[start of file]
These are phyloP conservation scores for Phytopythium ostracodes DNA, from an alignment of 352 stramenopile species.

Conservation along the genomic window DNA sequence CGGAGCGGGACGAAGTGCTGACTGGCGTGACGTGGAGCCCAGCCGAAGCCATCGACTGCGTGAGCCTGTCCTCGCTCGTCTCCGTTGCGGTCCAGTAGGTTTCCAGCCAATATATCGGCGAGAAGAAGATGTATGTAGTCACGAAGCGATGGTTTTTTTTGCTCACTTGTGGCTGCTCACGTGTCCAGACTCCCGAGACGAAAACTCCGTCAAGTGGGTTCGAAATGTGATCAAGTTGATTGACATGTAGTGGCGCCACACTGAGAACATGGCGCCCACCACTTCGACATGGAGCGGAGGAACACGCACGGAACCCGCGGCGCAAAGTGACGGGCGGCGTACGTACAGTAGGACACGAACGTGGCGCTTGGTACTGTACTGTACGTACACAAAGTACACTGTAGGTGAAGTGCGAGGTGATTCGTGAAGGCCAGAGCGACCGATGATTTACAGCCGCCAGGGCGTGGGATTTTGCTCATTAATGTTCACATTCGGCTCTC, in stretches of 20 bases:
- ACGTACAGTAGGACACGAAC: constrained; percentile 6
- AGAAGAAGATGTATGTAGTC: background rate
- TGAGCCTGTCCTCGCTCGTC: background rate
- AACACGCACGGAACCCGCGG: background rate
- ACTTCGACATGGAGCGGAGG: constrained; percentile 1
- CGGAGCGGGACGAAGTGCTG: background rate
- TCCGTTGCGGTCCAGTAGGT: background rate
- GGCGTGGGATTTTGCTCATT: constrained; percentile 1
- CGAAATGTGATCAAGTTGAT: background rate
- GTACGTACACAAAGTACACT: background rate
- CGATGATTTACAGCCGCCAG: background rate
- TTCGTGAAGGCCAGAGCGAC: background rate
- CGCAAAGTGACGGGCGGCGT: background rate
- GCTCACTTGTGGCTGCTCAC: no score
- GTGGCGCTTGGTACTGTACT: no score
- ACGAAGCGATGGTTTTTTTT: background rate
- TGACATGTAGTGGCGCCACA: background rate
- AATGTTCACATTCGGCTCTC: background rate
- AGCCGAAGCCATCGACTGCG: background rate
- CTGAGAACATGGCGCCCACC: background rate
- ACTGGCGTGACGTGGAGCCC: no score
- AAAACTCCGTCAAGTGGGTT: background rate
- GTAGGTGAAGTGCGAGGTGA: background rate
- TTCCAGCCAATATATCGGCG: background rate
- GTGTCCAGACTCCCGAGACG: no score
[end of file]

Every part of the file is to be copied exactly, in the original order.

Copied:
These are phyloP conservation scores for Phytopythium ostracodes DNA, from an alignment of 352 stramenopile species.

Conservation along the genomic window DNA sequence CGGAGCGGGACGAAGTGCTGACTGGCGTGACGTGGAGCCCAGCCGAAGCCATCGACTGCGTGAGCCTGTCCTCGCTCGTCTCCGTTGCGGTCCAGTAGGTTTCCAGCCAATATATCGGCGAGAAGAAGATGTATGTAGTCACGAAGCGATGGTTTTTTTTGCTCACTTGTGGCTGCTCACGTGTCCAGACTCCCGAGACGAAAACTCCGTCAAGTGGGTTCGAAATGTGATCAAGTTGATTGACATGTAGTGGCGCCACACTGAGAACATGGCGCCCACCACTTCGACATGGAGCGGAGGAACACGCACGGAACCCGCGGCGCAAAGTGACGGGCGGCGTACGTACAGTAGGACACGAACGTGGCGCTTGGTACTGTACTGTACGTACACAAAGTACACTGTAGGTGAAGTGCGAGGTGATTCGTGAAGGCCAGAGCGACCGATGATTTACAGCCGCCAGGGCGTGGGATTTTGCTCATTAATGTTCACATTCGGCTCTC, in stretches of 20 bases:
- ACGTACAGTAGGACACGAAC: constrained; percentile 6
- AGAAGAAGATGTATGTAGTC: background rate
- TGAGCCTGTCCTCGCTCGTC: background rate
- AACACGCACGGAACCCGCGG: background rate
- ACTTCGACATGGAGCGGAGG: constrained; percentile 1
- CGGAGCGGGACGAAGTGCTG: background rate
- TCCGTTGCGGTCCAGTAGGT: background rate
- GGCGTGGGATTTTGCTCATT: constrained; percentile 1
- CGAAATGTGATCAAGTTGAT: background rate
- GTACGTACACAAAGTACACT: background rate
- CGATGATTTACAGCCGCCAG: background rate
- TTCGTGAAGGCCAGAGCGAC: background rate
- CGCAAAGTGACGGGCGGCGT: background rate
- GCTCACTTGTGGCTGCTCAC: no score
- GTGGCGCTTGGTACTGTACT: no score
- ACGAAGCGATGGTTTTTTTT: background rate
- TGACATGTAGTGGCGCCACA: background rate
- AATGTTCACATTCGGCTCTC: background rate
- AGCCGAAGCCATCGACTGCG: background rate
- CTGAGAACATGGCGCCCACC: background rate
- ACTGGCGTGACGTGGAGCCC: no score
- AAAACTCCGTCAAGTGGGTT: background rate
- GTAGGTGAAGTGCGAGGTGA: background rate
- TTCCAGCCAATATATCGGCG: background rate
- GTGTCCAGACTCCCGAGACG: no score